Despite the recent release of hundreds of people, there are still over 2,500 detainees at Giwa barracks, a military detention facility in Borno State where civilians are mostly kept without trial for years in connection to the Boko Haram insurgency, HumAngle can report.
An inside source informed HumAngle that 67 of the detainees were bedridden with tuberculosis at the last check while others showed symptoms of the disease.
In the early days of the insurgency, Giwa army barracks served as a refuge for residents fleeing from violent incidents involving the infant terror group. But, by Oct. 2012, there were already reports that it had become a facility where “Boko Haram suspects” were tortured, detained indefinitely under inhumane conditions, and prevented from communicating with lawyers or their families.
Around the period, it was nicknamed Guantánamo after a U.S. detention camp in Cuba that is similarly notorious for indefinite detention without trial and acts of torture.
Amnesty International, a human rights research and advocacy group, reported in May 2016 that scores of people died at Giwa barracks every month, including children. “In all cells, detainees were subjected to conditions which amounted to cruel, inhuman or degrading treatment,” the group noted, blaming the centre’s congestion on arbitrary arrests of civilians based on random profiling.
It added that many of the inmates were victims of mass and arbitrary arrests “largely based on random profiling of men, especially young men, rather than on reasonable suspicion of having committed a criminal offence.”
Sagir Musa, a former army spokesperson, last year described the allegations as “mere claims” that lacked any basis.
Meanwhile, information from our source confirmed findings that the conditions of detainees at the facility have improved, especially since 2018 when new cells were constructed and hundreds of detainees were released to decongest the place.
“Many people have died. Twenty to 30 people died daily; and during the month of April 2017, there were days when 70, 100, and 160 people died in a day,” he said.
He attributed the deaths to overcrowding, malnutrition, and lack of adequate water. Many of the detainees were down with several illnesses, including tuberculosis. Though water is available now, the cells are still congested, worsening the ventilation and making the inmates more susceptible to contagious illnesses.
Two to three deaths have been recorded so far in 2021 as a result of tuberculosis. “We have 103 tuberculosis patients and 36 of them were released,” the source said. “Every now and then, there would be new cases.”
Tuberculosis is one of the leading causes of death worldwide, with symptoms that include a persistent cough that may be bloody, weight loss, high temperature, fatigue, and loss of appetite.
The World Health Organisation (WHO) notes that while an estimated 10 million people contracted the disease in 2019, 1.4 million lost their lives to it. Nigeria is one of the eight countries that account for 87 per cent of all new cases.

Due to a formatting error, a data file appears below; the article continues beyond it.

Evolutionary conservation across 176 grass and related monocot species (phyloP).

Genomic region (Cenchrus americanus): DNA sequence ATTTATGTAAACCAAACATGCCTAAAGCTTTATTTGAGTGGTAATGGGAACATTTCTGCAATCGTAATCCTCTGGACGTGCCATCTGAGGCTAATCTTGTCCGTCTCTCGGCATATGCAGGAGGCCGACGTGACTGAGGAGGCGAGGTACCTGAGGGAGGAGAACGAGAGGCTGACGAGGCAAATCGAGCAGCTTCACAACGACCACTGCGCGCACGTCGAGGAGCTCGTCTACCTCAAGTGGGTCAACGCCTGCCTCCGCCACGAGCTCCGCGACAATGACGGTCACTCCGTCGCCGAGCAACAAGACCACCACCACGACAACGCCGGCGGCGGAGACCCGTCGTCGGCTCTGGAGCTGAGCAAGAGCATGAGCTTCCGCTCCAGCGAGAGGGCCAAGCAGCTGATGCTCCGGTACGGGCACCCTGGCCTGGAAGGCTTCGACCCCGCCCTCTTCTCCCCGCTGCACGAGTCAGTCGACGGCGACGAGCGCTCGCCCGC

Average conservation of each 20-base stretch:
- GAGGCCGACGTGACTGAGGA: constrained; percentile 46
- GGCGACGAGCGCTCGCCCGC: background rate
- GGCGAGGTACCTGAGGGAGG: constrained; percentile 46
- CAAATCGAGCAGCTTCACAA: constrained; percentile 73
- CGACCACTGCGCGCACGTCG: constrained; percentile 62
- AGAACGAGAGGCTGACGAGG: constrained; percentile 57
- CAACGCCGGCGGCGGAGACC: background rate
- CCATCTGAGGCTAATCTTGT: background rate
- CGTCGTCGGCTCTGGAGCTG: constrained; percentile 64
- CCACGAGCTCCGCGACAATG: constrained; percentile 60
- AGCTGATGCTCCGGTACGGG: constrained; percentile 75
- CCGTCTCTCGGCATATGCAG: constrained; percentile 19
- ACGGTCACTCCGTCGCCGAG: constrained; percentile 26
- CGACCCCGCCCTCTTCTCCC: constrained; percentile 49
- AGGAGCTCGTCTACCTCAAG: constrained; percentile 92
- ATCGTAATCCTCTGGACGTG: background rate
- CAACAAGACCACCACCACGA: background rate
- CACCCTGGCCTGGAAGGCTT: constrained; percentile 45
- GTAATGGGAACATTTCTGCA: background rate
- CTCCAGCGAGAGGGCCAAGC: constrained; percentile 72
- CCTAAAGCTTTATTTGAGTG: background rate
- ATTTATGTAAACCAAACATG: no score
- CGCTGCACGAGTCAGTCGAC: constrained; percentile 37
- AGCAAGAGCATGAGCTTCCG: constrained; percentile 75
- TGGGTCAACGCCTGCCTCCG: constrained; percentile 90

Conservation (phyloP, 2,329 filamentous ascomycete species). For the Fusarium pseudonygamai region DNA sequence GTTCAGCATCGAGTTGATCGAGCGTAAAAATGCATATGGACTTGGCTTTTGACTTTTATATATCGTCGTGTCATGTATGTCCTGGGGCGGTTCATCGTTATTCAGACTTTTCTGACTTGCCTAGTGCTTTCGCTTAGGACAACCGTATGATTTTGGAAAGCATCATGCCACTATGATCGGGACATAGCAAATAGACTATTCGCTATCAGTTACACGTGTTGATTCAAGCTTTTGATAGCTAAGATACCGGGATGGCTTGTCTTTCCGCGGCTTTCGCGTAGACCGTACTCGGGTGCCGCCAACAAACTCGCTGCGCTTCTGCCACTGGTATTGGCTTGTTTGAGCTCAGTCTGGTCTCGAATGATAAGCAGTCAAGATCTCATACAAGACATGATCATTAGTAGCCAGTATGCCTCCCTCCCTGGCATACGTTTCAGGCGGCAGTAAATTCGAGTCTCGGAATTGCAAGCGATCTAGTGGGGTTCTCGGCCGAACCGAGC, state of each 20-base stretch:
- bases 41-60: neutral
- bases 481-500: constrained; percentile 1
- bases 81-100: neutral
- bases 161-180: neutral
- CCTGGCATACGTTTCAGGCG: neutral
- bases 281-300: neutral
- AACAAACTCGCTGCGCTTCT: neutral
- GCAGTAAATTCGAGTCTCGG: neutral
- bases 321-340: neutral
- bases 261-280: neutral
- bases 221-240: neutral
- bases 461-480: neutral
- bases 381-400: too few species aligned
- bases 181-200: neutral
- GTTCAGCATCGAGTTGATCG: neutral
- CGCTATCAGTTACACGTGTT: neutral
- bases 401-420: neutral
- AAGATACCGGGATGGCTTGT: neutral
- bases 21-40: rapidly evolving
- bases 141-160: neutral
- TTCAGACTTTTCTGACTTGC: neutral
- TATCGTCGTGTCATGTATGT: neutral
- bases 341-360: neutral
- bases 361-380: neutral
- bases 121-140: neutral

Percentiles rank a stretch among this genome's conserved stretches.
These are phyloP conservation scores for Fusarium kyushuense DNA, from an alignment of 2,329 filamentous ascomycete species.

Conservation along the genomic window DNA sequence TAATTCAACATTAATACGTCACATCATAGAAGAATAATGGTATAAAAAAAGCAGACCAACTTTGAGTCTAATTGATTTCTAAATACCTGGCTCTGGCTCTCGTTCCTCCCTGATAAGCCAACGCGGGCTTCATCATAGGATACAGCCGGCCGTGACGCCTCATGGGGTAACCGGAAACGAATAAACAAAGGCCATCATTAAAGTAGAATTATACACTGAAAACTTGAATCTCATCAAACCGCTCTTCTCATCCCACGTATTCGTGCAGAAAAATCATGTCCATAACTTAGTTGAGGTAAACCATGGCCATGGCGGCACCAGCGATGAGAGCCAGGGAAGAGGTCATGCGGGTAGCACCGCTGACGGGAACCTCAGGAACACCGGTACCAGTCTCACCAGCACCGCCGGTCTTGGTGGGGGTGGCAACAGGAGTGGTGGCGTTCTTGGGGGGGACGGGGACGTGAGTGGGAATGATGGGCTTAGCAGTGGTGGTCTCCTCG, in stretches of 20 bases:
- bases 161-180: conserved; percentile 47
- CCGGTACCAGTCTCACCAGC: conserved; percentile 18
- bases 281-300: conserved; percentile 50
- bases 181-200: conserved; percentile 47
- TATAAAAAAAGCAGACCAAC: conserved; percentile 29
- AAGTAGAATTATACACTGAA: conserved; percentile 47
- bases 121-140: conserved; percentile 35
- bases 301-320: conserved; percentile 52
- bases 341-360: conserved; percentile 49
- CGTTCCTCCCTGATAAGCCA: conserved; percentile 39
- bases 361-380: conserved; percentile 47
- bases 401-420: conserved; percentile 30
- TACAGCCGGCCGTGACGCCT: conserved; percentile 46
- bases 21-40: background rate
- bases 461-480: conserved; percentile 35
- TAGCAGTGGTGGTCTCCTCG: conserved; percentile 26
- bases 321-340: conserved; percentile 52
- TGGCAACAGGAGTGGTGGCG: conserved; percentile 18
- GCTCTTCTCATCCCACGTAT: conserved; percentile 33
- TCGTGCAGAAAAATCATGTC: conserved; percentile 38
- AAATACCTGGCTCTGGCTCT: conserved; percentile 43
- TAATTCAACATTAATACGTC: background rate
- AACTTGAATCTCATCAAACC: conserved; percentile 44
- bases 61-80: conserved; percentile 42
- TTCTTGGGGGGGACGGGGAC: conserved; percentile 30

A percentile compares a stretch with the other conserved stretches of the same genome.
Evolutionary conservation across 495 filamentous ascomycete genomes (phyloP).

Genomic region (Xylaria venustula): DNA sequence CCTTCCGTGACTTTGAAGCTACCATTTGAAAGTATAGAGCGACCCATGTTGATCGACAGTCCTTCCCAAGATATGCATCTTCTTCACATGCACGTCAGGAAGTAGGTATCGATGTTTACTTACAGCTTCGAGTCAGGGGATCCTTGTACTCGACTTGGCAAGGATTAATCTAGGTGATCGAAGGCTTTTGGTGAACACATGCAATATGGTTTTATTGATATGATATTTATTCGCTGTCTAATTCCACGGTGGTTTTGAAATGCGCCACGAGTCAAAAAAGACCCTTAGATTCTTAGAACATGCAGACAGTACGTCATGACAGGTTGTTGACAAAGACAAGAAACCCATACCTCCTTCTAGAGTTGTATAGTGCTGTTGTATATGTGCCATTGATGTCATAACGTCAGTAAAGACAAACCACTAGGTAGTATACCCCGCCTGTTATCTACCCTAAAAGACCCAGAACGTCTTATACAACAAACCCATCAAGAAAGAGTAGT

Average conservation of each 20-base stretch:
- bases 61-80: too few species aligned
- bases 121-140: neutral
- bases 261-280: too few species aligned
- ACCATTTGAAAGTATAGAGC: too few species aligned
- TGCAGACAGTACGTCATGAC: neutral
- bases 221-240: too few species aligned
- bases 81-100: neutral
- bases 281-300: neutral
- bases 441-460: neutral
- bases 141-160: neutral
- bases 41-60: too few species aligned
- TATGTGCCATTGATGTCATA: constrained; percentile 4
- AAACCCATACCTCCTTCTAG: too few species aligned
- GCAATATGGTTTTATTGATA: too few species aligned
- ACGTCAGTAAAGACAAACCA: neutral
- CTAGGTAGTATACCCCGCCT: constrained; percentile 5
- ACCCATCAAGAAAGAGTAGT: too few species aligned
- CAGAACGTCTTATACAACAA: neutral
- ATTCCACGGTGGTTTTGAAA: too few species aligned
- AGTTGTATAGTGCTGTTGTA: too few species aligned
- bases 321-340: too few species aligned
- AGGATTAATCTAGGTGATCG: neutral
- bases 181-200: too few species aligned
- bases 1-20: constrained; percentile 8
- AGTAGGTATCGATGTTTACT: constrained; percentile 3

Since it is a contagious disease, one of the common ways of contracting tuberculosis is by being in a place where it can easily spread, such as a jail or prison. Similar cases of the infectious disease have been recorded at the Borno Maximum-Security Prison.
Brig. Gen. Onyema Nwachukwu, the Director of Army Public Relations, informed HumAngle that asides tuberculosis, another prominent infection some of the detainees, “about 65”, were battling was hepatitis. “But they came with it,” he explained. “It is not as if there was an outbreak.”
He added that the authorities have made efforts to ensure that the affected persons are treated at a clinic located in the facility while more severe cases are transferred to an external hospital.
The Nigerian Army had announced on July 15 that it had cleared 1,009 detainees at Giwa barracks and the Maximum-Security Prison in Borno for release after establishing their innocence.
About half of this number are believed to have been released from Giwa barracks and, according to our source, 16 of them are women while 48 are minors. About 50 women were said to still be held in the facility.
It was gathered that some of them, detained briefly at Giwa barracks, have already been transferred to the Operation Safe Corridor camp in Gombe State, where former extremist fighters are ‘deradicalised’ and then released to be reintegrated.
Ordinarily, three to four new detainees were brought in weekly, but with the surrenders, the number increased to between 20 and 30 “at once”, HumAngle’s source said.
“The food is not enough and there are many elderly people. The place is too congested and people get infected with tuberculosis; you would hear them coughing in the cell. There are some that are as old as 80 years.”
He recommended that the food rations at the facility should be increased and the detainees released. “Most of the people are innocent. Only 30 per cent are real culprits and most of them are those that surrendered,” he alleged.
Brig. Gen. Onyema Nwachukwu told HumAngle he did not have the statistics of the number of detainees at the centre, but confirmed that the recent surrenders of over 2,000 people associated with Boko Haram have led to an increase in the population.
“But this number included women and children. And those that are held in the facility are the combatants,” he clarified.
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